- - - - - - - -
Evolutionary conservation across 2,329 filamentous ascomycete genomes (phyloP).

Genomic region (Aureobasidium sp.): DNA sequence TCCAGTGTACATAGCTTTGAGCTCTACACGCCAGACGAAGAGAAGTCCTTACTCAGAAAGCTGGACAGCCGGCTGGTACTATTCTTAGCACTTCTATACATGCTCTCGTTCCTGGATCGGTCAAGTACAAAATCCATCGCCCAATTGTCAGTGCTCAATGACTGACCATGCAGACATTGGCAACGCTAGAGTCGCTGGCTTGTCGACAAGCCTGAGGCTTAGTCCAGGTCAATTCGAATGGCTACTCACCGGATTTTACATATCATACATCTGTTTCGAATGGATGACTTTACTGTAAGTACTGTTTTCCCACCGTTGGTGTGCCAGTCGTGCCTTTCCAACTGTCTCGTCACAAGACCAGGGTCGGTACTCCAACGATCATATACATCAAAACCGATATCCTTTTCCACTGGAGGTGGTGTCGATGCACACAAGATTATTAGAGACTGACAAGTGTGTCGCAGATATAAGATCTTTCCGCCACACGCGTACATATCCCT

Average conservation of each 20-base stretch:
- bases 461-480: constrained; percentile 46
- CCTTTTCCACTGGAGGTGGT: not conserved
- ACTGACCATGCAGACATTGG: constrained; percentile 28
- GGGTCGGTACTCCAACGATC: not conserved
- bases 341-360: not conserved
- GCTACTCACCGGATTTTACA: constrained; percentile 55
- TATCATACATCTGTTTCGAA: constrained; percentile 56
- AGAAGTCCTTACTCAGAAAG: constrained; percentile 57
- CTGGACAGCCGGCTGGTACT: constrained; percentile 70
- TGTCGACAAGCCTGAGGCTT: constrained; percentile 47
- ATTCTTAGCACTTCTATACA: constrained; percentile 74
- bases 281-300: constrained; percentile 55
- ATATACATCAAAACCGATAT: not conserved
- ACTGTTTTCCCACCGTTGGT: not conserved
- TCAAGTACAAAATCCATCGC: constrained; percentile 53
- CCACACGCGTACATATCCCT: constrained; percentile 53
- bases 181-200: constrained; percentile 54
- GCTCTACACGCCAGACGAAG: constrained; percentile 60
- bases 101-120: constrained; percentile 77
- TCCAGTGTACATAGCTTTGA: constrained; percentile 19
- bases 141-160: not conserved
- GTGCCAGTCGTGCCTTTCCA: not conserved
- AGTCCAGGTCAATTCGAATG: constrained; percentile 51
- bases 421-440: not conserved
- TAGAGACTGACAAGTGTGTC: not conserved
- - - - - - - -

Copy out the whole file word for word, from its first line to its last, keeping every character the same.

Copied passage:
Evolutionary conservation across 2,329 filamentous ascomycete genomes (phyloP).

Genomic region (Aureobasidium sp.): DNA sequence TCCAGTGTACATAGCTTTGAGCTCTACACGCCAGACGAAGAGAAGTCCTTACTCAGAAAGCTGGACAGCCGGCTGGTACTATTCTTAGCACTTCTATACATGCTCTCGTTCCTGGATCGGTCAAGTACAAAATCCATCGCCCAATTGTCAGTGCTCAATGACTGACCATGCAGACATTGGCAACGCTAGAGTCGCTGGCTTGTCGACAAGCCTGAGGCTTAGTCCAGGTCAATTCGAATGGCTACTCACCGGATTTTACATATCATACATCTGTTTCGAATGGATGACTTTACTGTAAGTACTGTTTTCCCACCGTTGGTGTGCCAGTCGTGCCTTTCCAACTGTCTCGTCACAAGACCAGGGTCGGTACTCCAACGATCATATACATCAAAACCGATATCCTTTTCCACTGGAGGTGGTGTCGATGCACACAAGATTATTAGAGACTGACAAGTGTGTCGCAGATATAAGATCTTTCCGCCACACGCGTACATATCCCT

Average conservation of each 20-base stretch:
- bases 461-480: constrained; percentile 46
- CCTTTTCCACTGGAGGTGGT: not conserved
- ACTGACCATGCAGACATTGG: constrained; percentile 28
- GGGTCGGTACTCCAACGATC: not conserved
- bases 341-360: not conserved
- GCTACTCACCGGATTTTACA: constrained; percentile 55
- TATCATACATCTGTTTCGAA: constrained; percentile 56
- AGAAGTCCTTACTCAGAAAG: constrained; percentile 57
- CTGGACAGCCGGCTGGTACT: constrained; percentile 70
- TGTCGACAAGCCTGAGGCTT: constrained; percentile 47
- ATTCTTAGCACTTCTATACA: constrained; percentile 74
- bases 281-300: constrained; percentile 55
- ATATACATCAAAACCGATAT: not conserved
- ACTGTTTTCCCACCGTTGGT: not conserved
- TCAAGTACAAAATCCATCGC: constrained; percentile 53
- CCACACGCGTACATATCCCT: constrained; percentile 53
- bases 181-200: constrained; percentile 54
- GCTCTACACGCCAGACGAAG: constrained; percentile 60
- bases 101-120: constrained; percentile 77
- TCCAGTGTACATAGCTTTGA: constrained; percentile 19
- bases 141-160: not conserved
- GTGCCAGTCGTGCCTTTCCA: not conserved
- AGTCCAGGTCAATTCGAATG: constrained; percentile 51
- bases 421-440: not conserved
- TAGAGACTGACAAGTGTGTC: not conserved